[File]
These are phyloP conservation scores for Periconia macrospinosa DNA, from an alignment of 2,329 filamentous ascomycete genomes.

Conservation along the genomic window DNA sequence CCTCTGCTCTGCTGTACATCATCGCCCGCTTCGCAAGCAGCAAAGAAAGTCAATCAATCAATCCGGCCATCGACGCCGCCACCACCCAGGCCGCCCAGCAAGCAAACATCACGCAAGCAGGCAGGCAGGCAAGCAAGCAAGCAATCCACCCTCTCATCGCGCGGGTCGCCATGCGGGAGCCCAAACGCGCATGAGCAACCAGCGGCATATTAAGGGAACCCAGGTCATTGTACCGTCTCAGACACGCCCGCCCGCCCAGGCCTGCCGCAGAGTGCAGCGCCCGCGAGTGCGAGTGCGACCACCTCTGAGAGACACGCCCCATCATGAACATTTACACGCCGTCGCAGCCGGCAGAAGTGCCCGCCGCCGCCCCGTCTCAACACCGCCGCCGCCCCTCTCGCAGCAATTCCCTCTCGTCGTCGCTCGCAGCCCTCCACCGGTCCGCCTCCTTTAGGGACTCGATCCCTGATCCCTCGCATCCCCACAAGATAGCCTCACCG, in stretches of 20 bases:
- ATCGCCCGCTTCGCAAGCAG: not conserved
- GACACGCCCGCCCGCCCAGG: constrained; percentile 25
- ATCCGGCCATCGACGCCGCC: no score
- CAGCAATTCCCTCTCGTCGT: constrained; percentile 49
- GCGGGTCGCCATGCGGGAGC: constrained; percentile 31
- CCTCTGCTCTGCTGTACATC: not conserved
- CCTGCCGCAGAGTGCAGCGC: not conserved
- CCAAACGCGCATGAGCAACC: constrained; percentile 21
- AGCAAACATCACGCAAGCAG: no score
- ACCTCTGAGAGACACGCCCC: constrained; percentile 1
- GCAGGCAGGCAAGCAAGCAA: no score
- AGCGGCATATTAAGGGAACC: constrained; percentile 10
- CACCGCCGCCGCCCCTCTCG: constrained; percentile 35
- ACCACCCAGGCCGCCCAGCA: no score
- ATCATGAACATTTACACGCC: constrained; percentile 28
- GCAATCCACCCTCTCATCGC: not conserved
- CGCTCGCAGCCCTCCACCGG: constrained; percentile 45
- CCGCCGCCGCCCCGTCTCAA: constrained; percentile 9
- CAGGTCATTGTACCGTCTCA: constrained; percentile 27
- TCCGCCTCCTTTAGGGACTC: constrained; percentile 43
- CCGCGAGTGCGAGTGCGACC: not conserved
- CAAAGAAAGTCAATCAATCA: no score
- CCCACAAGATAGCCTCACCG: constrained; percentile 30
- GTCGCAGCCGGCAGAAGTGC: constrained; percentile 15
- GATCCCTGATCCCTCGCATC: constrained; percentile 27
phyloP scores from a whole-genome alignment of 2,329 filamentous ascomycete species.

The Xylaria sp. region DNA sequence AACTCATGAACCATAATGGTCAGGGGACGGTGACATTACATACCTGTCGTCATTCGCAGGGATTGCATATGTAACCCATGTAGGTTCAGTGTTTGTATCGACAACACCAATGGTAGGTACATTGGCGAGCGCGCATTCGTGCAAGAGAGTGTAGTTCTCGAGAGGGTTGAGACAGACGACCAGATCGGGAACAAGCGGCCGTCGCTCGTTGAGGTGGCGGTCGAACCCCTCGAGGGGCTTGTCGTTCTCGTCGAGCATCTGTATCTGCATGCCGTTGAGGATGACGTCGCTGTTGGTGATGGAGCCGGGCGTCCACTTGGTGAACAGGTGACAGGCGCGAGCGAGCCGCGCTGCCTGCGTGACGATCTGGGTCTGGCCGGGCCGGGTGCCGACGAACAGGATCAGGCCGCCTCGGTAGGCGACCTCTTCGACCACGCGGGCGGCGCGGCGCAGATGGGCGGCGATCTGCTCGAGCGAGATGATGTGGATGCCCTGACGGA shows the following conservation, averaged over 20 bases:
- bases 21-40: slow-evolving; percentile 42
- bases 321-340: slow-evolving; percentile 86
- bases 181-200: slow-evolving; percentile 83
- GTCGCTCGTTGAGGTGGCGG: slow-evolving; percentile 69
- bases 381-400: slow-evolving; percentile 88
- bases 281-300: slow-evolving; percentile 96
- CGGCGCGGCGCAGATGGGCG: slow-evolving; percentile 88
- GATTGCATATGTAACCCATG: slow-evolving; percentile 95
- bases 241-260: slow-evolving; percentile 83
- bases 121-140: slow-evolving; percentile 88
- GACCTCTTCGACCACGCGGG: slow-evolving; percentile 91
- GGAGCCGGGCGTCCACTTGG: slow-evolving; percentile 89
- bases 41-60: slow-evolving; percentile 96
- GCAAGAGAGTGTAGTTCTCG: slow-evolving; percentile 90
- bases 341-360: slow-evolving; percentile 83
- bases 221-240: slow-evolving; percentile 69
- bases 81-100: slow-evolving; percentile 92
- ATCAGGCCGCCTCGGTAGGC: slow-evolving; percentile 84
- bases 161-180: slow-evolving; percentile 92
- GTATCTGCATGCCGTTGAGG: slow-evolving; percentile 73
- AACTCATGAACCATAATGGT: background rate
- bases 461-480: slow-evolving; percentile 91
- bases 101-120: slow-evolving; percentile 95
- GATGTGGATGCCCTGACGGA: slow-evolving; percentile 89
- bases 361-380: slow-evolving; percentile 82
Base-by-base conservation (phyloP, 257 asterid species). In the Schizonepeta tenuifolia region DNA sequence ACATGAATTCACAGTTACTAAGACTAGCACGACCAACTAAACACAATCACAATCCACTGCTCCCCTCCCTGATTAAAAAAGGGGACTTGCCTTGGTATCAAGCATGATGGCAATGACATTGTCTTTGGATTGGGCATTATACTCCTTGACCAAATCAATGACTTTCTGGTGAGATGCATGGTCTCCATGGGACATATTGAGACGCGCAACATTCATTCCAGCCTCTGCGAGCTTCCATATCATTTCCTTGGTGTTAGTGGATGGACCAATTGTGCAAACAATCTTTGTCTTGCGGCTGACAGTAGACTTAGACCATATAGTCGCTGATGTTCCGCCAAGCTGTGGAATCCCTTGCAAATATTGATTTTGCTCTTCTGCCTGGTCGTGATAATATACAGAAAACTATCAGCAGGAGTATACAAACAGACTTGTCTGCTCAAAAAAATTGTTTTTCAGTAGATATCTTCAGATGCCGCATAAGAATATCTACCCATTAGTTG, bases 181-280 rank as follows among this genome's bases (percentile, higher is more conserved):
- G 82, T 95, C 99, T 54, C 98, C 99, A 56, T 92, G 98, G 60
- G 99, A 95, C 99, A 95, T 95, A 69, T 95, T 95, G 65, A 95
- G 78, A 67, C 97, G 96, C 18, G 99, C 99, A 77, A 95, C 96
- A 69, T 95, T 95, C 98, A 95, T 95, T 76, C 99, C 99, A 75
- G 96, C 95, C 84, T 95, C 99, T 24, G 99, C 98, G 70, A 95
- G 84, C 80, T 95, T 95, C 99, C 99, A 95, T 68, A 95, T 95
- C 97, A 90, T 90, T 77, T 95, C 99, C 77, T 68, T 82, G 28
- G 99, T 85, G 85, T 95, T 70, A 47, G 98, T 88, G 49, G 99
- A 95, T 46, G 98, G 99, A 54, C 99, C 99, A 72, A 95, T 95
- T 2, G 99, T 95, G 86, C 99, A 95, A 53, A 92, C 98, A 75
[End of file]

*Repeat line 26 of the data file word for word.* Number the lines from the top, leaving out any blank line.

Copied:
- GTCGCAGCCGGCAGAAGTGC: constrained; percentile 15